Monday, May 5, 2008

Does That Make it a "Conception Album"?

So, as it turns out, English classes are mostly places where professors futilely try to hold on to whatever coolness or trendiness they have had (or think they have had) by imposing their preferences upon a captive audience. By this I mean that English teachers teach their favorite things in the hope that some one student or two will somehow validate that interest.

By this I mean I like to show clips from my favorite movies or have my students read favorite essays of mine, and if they respond favorably I feel like a million bucks. I'm constantly asking, "Yeah, but did you like it?" Of course usually they just groan or laugh at whatever I present (or worse: they stare, completely dumbfounded, and can make no response as to why I might be showing them, say, scenes from an old He-man episode1—they don't even now who He-man is!), but on the rare occasion one of them says, with a modicum of enthusiasm, "Yeah, its okay I guess," I revel in my relevance and reaffirm that the eight years between us is not so much after all.

Enough preface; on to the story:

The other day was one of my favorite classes of any semester, because I was teaching the lesson in which I've managed to sneak three of my all-time favorite clips. The first was the opening scene in Bill and Ted's Excellent Adventure where Bill and Ted are making a music video in the garage for their band, Wyld Stallyns. It didn't get much of a response from my students, but luckily there weren't too many blank stares either (I was of course hoping for a chorus of "I love this movie"s). The second clip was the scene from Back to the Future where Michael J. Fox is playing "Johnny B. Good" at the Enchantment Under the Sea Dance.

That couldn't fail to get some mild approval, even though the movie is several years older than most of them. Then came the third clip, my absolute favorite. It's a recording of Prince and The Revolution playing "Purple Rain" at the American Music Awards in 1985. Prince is decked out in a green and blue shiny suit and a ruffled shirt—the jacket doesn't have tails so much as it just becomes a cape. His band is just as flamboyant; the keyboard player looks like Stevie Nicks in super-gypsy mode. Prince is playing his signature guitar with the big swirling arms and he struts and spins and squeals and at times looks and sounds like he's actually going to cry. Near the end of the performance he jumps off the platform he's been on and plays a crazy solo while throwing himself violently around—how he keeps his platform-booted footing is beyond me, but when he kicks over the mic stand I pretty much lose it. Hottest. Thing. Ever.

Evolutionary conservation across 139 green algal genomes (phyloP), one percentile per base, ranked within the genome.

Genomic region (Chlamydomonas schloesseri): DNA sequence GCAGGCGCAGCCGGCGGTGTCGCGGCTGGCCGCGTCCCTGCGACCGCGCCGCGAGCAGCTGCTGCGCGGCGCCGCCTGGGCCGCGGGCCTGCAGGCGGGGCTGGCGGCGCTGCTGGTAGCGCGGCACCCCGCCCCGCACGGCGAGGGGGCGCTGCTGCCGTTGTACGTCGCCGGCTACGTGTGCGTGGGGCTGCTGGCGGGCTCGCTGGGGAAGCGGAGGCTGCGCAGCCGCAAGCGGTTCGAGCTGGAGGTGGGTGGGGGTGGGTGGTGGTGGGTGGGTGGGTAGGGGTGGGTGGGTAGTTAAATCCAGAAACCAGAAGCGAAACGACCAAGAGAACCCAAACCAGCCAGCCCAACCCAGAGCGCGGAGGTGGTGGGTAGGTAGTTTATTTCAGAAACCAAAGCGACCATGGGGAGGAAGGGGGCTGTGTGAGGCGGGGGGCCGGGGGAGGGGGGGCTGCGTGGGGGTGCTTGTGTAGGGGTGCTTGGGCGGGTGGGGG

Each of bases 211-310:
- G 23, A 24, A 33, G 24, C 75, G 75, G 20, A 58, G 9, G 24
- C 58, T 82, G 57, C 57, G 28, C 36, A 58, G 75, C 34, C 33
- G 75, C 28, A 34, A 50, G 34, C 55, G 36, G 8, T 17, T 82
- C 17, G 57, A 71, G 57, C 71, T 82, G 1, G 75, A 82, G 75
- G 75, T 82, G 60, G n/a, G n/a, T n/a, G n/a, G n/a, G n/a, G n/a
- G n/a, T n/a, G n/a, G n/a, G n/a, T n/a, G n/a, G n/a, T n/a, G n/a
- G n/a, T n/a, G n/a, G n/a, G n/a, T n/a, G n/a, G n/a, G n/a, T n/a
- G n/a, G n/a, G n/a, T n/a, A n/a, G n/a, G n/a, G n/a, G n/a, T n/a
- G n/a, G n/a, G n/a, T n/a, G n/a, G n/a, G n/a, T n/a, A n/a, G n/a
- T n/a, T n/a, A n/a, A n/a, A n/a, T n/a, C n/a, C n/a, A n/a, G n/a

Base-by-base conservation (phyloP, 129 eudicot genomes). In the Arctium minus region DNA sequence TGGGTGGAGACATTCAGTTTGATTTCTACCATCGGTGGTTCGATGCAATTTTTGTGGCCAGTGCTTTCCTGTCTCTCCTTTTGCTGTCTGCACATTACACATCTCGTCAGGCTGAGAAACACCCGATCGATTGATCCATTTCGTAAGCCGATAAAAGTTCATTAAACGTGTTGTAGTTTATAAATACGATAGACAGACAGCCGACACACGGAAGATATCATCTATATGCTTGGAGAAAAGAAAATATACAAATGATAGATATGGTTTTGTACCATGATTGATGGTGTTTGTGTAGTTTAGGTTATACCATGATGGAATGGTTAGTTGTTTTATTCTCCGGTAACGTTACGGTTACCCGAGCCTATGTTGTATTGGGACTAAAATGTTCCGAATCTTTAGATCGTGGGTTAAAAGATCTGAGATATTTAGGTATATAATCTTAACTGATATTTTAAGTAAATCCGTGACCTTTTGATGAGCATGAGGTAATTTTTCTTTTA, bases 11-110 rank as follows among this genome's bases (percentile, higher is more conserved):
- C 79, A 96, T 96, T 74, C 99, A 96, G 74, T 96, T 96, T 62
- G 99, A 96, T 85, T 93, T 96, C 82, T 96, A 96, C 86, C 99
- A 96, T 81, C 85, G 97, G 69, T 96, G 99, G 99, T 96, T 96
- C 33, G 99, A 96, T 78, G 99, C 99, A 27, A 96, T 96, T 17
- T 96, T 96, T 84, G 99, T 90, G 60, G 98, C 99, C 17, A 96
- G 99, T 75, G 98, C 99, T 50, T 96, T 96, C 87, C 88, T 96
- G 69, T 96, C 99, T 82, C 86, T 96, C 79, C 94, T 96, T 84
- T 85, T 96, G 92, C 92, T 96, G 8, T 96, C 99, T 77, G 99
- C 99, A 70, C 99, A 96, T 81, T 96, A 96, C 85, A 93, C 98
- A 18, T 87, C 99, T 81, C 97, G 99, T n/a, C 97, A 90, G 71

And I really want them to like it.

But of course it's a little too over the top for most of them, a little too 80s. There were chuckles and confused looks, and a couple of people couldn't stop themselves from saying, "What is this?" before they realized that not knowing might make them less cool. But then one of my students, Brendan, silenced us all when he said, as if it were the most obvious thing in the world, "Man, it's 'Purple Rain.' I was made to this song."

I may be relevant, and I may have been reaffirmed. But nothing can bridge the eight years between us.

1 Well, I haven't actually shown any old He-man episodes, but you get the idea.


The Hippo said...

Everything is different, but the same... things are more moderner than before... bigger, and yet smaller... it's computers... San Dimas High School football rules.

Jennifer said...

HOW did I miss this post? Egad! What kind of lesson included those clips?

Just so you know, Charlotte's best friend went to kindergarten orientation (not really orientation; that's in August; and not kindergarten information meeting; that's in July; some other meet and greet kindergarten function for the up and coming kindergarteners), and they have IPODS in their centers!! IPODS! Um, we had House Center, Block Center, Book Nook, Art Center, and that boring one with a couple of plastic slide things that I think they called Activity Center. Eight years is about to gap further and further, my brother.

And Hippo's right. Party on, dude!